Seafood might not be what first comes to mind when you think of your favorite holiday recipes, but consider adding it to your Thanksgiving table this year! This seafood stuffing is made with Dungeness crab and brown gulf shrimp with all the traditional holiday flavors. Serve it along with your roasted turkey and mashed potatoes or as a main dish with a side salad any night of the week.
Sourdough or white artisan bread is recommended for this recipe because the delicate texture doesn’t compete with the shellfish. Alternatively, crusty whole wheat bread can be used to create a stuffing with more heft.
The mild slightly sweet flavor of the shallots compliments the shellfish well, but red or yellow onion could be used.
Wine is used in the recipe, but if you prefer, you can leave it out completely.
Sauté Pan: A large sauté pan that is at least 10 inches wide with 2-inch sides is ideal for sauteing the vegetables and herbs.
Large Bowl: Use your largest mixing bowl for combining all of the stuffing ingredients. If you do not have a large enough bowl, a stockpot can be used.
Large Baking Dish: A large 9x13 inch baking dish is the perfect size for baking the stuffing.
What you Need
Crusty bread: Tearing the bread into bite-sized pieces will add a more rustic texture to the stuffing and cutting it into cubes will lead to a more uniform texture.
Butter: Used to sauté the vegetables before baking, and compliments the flavors of the crab and shrimp perfectly.
Celery: A traditional ingredient in stuffing, celery adds a savory flavor and texture.
Fennel: Adds some texture and a fresh element to the stuffing.
Shallot: Adds a savory umami flavor to the stuffing.
Garlic: Use fresh minced garlic if you can, the flavor is always the best!
Fresh herbs: Sage, rosemary, thyme, and parsley are the classic herbs of Thanksgiving and give this stuffing a traditional spin. Fresh herbs are always best if you have them.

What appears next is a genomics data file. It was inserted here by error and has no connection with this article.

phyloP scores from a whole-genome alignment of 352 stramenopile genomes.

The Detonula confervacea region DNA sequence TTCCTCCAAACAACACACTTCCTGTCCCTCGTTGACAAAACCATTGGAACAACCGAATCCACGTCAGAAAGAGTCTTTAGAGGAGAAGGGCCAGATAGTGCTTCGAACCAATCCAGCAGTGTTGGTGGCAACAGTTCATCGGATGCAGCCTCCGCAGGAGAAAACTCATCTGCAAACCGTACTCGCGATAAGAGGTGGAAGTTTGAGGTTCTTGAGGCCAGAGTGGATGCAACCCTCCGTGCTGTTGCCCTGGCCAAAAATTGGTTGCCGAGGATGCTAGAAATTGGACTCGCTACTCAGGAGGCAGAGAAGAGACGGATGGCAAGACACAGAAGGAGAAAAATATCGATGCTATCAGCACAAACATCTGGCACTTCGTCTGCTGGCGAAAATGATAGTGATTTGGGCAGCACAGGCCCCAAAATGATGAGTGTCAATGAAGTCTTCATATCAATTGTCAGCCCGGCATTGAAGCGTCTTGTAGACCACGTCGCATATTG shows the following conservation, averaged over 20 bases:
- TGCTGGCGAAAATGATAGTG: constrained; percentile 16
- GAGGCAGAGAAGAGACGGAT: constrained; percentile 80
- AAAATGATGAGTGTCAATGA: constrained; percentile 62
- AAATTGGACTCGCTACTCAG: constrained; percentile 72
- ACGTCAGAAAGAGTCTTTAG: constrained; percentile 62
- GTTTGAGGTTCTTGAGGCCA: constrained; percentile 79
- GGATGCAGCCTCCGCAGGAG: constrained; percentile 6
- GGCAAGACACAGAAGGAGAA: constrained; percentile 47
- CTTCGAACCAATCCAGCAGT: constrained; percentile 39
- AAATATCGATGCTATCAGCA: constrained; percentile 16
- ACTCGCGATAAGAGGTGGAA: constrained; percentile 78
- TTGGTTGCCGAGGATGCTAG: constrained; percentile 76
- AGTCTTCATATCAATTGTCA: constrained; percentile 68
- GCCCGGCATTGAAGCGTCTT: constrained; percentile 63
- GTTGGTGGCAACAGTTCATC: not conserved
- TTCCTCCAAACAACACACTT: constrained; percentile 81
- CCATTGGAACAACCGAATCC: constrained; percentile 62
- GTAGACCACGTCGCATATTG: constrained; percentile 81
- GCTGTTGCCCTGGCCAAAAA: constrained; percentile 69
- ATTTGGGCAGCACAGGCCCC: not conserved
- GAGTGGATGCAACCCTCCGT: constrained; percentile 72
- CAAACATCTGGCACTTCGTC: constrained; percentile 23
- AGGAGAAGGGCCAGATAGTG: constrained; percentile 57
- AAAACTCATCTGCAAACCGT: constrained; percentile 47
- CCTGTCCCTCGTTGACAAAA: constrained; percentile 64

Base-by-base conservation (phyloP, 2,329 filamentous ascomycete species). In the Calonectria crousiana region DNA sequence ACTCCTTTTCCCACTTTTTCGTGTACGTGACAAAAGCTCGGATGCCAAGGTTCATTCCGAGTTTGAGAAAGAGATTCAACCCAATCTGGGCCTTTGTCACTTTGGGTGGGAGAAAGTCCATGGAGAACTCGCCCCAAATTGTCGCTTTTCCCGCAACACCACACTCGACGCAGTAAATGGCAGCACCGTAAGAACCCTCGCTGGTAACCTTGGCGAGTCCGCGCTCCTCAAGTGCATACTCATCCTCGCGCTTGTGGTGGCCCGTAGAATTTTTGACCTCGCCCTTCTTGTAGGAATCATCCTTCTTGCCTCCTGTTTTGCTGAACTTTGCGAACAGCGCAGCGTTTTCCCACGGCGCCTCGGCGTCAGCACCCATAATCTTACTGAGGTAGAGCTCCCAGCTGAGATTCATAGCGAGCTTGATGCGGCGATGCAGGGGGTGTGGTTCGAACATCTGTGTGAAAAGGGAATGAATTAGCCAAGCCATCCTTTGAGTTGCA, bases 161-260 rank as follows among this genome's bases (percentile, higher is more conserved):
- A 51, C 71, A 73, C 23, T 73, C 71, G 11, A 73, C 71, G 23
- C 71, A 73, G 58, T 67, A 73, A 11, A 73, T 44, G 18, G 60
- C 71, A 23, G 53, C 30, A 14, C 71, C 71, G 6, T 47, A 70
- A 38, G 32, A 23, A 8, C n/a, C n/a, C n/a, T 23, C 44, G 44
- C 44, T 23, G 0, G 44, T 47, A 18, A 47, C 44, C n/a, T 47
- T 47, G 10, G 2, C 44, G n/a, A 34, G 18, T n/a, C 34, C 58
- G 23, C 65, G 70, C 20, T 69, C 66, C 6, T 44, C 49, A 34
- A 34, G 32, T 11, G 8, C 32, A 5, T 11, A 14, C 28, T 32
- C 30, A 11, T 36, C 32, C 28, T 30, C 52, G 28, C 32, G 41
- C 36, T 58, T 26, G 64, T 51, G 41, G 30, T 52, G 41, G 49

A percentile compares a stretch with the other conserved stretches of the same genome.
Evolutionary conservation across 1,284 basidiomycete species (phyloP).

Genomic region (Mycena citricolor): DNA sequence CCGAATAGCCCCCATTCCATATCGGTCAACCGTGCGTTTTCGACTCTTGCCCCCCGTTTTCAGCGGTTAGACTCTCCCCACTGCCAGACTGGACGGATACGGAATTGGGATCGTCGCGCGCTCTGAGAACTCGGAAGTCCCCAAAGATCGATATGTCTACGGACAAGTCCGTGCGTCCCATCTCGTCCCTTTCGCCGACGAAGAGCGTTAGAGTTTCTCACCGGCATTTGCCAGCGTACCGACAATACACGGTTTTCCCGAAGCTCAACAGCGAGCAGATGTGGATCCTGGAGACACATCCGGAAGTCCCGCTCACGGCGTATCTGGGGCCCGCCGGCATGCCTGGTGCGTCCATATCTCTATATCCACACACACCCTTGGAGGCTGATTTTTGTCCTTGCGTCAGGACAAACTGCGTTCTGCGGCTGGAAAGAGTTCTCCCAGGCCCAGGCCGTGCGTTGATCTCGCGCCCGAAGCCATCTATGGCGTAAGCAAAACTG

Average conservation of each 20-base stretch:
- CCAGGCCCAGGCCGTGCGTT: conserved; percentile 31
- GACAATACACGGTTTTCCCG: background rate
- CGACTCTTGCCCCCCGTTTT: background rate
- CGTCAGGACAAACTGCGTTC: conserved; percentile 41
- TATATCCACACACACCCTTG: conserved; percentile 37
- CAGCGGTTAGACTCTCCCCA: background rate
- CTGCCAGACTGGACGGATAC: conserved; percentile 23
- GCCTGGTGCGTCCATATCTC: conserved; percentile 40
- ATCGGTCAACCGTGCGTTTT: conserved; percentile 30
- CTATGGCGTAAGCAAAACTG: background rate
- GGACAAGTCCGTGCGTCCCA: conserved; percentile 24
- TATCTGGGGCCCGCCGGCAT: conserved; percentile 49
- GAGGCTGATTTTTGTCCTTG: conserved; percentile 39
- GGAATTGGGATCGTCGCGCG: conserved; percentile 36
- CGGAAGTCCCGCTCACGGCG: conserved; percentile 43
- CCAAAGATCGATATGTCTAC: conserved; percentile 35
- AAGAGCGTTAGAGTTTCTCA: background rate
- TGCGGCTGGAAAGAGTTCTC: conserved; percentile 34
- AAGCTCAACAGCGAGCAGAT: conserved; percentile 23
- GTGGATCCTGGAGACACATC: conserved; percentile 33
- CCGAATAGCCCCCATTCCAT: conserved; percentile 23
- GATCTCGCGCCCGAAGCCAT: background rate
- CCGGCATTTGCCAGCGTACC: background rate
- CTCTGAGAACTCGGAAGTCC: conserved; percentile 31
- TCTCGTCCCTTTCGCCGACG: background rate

White wine: Adds a flavor of the holidays to the stuffing and helps to deglaze the pan, but if you prefer to avoid using alcohol it can simply be left out.
Crab meat: Wild for Salmon Dungeness crab clusters are perfect for this recipe due to their bold flavor and firm texture.
Brown gulf shrimp: Wild for Salmon brown gulf shrimp is perfect to use in the stuffing because it has a bold flavor that doesn't get lost among the other ingredients. Make sure to shell and devein before using.
Seafood stock: Seafood stock infuses a deep flavor throughout the dish. Homemade is best but you can use store-bought in a pinch. Directions to make the stock can be found below.
Eggs: Act as a binder to hold the stuffing together.
How to make the dish
Prepare the shrimp and crab. The day before you plan on making the stuffing, shell, devein, and dice the shrimp, and shell the crab. Store both in the refrigerator until you are ready to make the stuffing.
Make the Seafood Stock: Make the stock by adding the shrimp and crab shells along with a tablespoon of olive oil, a roughly chopped onion, two roughly chopped carrots, and ribs of